New Technologies Inside the Triconex Tofino Firewall

In my last blog, I mentioned that one of the good things about Invensys winning the Breakthrough Product of the Year Award for 2010 for the Triconex Tofino OPC Firewall was that it may indicate that industrial network security for control and SCADA systems is becoming mainstream in the engineering world.

The award is also yet another validation of the new security technologies that the Invensys team chose for their firewall. In this blog I will provide a brief tour of some of those technologies, and why I think they are important for the control system world going forward.

Extending the Fixed Configuration Firewall

Fixed Configuration Firewalls (FCFs) are security devices where the configuration rules are locked in at the factory after exhaustive testing.  The advantages are that this removes human configuration errors, a substantial risk factor, and prevents evil doers from changing firewall rules. This topic was discussed at length in a recent blog article.

For the Triconex firewall, the team took the FCF concept and extended it. The reason is that the Triconex Configuration Module (TCM) is very flexible in its configuration, so there had to be some way to fine tune a few of the firewall rules. Otherwise, some valid Triconex use cases would not work. At the same time, they didn’t want the rules to be wide open to modification the way an IT firewall is.

Automatically Generated Firewall Rule Sets

The solution was to start with a predefined group of allowable rules that make sense for 99% of all Triconex deployments. Next, the team decided to use the actual safety system logic to automatically fine tune the rule sets.

For example, if the TCM has an IP address of, that information will be contained somewhere in the SIS’s logic and configuration files. And most often, it will have been very carefully tested and validated during design and commissioning of the SIS. Why not use that information to drive the creation of firewall rules?

The result is that the safety engineer simply exports a standard SIS configuration file, passes it through a special Triconex rule wizard and a completely encrypted and locked set of rules is ready for loading into the firewall. As long as the safety system logic remains the same, the firewall rules remain the same. Since most companies have very good change management controls on their SIS logic (which usually never changes), the firewall automatically inherits the same change management rigor.

Frankly, we think the idea of automatically generating firewall rule sets (something that engineers don’t usually understand) from the process logic (something that engineers had better understand well) is a technology with big potential for reliable SCADA/ICS security.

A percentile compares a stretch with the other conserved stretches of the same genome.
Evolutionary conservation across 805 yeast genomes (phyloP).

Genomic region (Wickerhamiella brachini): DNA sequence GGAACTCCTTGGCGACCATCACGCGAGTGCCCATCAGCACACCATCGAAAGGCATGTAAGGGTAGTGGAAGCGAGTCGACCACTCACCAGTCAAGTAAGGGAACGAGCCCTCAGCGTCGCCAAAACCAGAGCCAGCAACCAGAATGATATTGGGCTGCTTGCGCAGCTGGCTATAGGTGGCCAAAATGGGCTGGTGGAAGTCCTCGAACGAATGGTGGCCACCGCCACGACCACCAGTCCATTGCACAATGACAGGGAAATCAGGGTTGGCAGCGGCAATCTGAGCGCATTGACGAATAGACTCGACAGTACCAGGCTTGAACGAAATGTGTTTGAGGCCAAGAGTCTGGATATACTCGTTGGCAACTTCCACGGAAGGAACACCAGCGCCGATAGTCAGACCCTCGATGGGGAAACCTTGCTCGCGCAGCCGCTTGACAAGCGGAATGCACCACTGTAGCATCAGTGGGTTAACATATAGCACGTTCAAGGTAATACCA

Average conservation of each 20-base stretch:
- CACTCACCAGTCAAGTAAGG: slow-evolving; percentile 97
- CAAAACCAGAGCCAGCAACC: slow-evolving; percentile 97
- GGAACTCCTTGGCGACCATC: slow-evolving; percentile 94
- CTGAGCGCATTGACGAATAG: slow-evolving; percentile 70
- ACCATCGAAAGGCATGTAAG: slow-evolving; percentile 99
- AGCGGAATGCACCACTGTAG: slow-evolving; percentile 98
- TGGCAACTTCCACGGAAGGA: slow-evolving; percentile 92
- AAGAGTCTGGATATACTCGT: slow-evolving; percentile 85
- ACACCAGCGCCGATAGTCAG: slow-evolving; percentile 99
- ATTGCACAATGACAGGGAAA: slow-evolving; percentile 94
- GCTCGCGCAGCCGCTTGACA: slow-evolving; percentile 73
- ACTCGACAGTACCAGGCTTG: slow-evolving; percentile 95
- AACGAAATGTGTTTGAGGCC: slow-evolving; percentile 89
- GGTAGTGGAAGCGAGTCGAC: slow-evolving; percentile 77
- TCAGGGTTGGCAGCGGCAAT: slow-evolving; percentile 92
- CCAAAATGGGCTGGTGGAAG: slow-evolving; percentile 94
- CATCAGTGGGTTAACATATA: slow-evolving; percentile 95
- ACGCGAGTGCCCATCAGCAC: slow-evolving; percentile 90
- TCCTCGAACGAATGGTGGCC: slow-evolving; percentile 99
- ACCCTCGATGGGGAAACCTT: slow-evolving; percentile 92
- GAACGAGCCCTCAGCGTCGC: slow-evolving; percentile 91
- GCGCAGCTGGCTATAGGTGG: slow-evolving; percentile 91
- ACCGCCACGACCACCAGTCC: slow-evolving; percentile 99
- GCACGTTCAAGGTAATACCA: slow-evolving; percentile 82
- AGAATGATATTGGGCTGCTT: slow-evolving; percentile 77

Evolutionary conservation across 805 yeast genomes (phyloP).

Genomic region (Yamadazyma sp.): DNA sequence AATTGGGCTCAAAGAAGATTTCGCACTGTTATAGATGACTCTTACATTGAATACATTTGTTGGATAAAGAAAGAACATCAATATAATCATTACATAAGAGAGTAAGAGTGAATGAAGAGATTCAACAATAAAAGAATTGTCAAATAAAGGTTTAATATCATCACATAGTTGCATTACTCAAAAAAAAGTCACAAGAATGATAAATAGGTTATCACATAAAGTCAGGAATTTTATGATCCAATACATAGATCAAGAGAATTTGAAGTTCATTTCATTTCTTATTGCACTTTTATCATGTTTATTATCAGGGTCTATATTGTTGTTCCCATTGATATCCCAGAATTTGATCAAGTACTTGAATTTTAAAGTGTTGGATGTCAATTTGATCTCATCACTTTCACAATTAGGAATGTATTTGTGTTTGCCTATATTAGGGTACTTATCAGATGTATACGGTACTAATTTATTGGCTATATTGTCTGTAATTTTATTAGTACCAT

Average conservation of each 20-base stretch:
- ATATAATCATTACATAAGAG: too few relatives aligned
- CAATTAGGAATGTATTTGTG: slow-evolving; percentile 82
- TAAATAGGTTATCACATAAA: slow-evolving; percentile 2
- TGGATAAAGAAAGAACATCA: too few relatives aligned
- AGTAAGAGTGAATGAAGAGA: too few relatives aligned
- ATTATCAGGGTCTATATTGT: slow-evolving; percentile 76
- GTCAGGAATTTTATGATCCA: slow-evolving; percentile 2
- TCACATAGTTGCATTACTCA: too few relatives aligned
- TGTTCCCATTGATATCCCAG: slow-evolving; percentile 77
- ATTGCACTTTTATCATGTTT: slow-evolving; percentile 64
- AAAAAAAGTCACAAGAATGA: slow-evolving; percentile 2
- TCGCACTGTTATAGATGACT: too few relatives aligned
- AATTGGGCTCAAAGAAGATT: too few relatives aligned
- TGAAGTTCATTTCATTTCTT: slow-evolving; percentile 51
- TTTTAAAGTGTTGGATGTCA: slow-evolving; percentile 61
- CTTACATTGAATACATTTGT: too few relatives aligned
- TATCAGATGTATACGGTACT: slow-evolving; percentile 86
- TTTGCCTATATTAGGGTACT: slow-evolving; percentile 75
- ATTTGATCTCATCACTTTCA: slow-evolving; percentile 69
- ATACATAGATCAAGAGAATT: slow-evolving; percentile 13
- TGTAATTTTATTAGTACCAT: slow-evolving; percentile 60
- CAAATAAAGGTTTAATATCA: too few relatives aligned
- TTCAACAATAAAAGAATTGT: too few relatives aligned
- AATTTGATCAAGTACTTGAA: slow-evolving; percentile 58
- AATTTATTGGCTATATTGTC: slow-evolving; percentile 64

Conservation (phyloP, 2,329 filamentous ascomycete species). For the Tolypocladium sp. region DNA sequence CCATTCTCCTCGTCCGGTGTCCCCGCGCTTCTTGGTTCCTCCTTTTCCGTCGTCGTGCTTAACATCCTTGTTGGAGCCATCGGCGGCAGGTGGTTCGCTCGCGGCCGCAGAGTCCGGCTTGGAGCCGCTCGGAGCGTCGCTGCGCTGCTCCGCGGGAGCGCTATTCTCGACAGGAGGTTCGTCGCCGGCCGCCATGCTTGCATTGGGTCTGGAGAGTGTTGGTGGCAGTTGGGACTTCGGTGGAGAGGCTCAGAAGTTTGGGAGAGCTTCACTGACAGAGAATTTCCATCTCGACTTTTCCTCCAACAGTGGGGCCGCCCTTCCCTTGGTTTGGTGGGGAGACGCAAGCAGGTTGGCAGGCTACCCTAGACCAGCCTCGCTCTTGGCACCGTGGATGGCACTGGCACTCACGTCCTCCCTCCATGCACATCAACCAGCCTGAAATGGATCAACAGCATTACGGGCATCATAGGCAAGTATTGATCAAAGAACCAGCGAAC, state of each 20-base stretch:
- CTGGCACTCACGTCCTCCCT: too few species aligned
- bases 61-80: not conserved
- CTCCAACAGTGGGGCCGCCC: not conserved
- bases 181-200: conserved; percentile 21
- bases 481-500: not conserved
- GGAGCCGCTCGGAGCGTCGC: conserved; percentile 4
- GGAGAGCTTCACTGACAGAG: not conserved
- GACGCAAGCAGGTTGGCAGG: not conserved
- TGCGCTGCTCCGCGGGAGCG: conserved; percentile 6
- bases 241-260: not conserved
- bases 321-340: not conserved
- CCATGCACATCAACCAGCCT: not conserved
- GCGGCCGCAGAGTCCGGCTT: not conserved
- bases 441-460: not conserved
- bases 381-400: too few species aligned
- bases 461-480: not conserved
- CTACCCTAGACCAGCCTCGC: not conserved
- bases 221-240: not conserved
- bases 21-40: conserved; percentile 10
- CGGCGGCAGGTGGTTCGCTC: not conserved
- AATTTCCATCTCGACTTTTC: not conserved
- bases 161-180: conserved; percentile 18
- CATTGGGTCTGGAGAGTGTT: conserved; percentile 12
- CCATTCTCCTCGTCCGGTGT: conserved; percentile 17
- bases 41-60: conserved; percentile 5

OPC Enforcer Technology to Manage the Challenges of Unpredictable TCP Ports

The Triconex system also has the ability to act as a full OPC Classic server. This has its benefits – easy integration with other control systems – and its risks – the security challenges that come with OPC Classic, especially RPC’s wide open use of TCP port numbers.

The solution Invensys chose was the Tofino OPC Enforcer technology. This technology allows the firewall to secure the notoriously “difficult to firewall” RPC protocols that underlie OPC.

As the OPC clients and servers hop from one TCP port to another, the Triconex firewall tracks each move, opening firewall ports only after validating the packets, initiating the port change, have come from pre-approved OPC Client/Server pairs and are well-formed OPC connection requests. If the requests are not well formed, are not from approved servers or are non-OPC RPC traffic, the firewall remains as tight as a clam.

By the way, the Tofino OPC Security technology is not just for Triconex users. It is also available in a fully-configurable version from Byres Security as the Tofino OPC Enforcer for use with any OPC Classic system.

If you want to know more about the technology and why it is needed for OPC, check out the white paper from the OPC Foundation and Byres Security called “Securing Your OPC Classic Control System.

Taking Advantage of the Differences

When you add up the technologies above, it is very apparent how different industrial network security is from regular IT security. It also shows that these differences can be used to our benefit. The SCADA, PLC or SIS network is far more consistent on a day-to-day basis than the typical IT network. This provides opportunities in all aspects of security, including easier intrusion detection, simpler firewall deployments and better change management.

The industry needs to continue to take advantage of these opportunities as it moves towards secure control systems.


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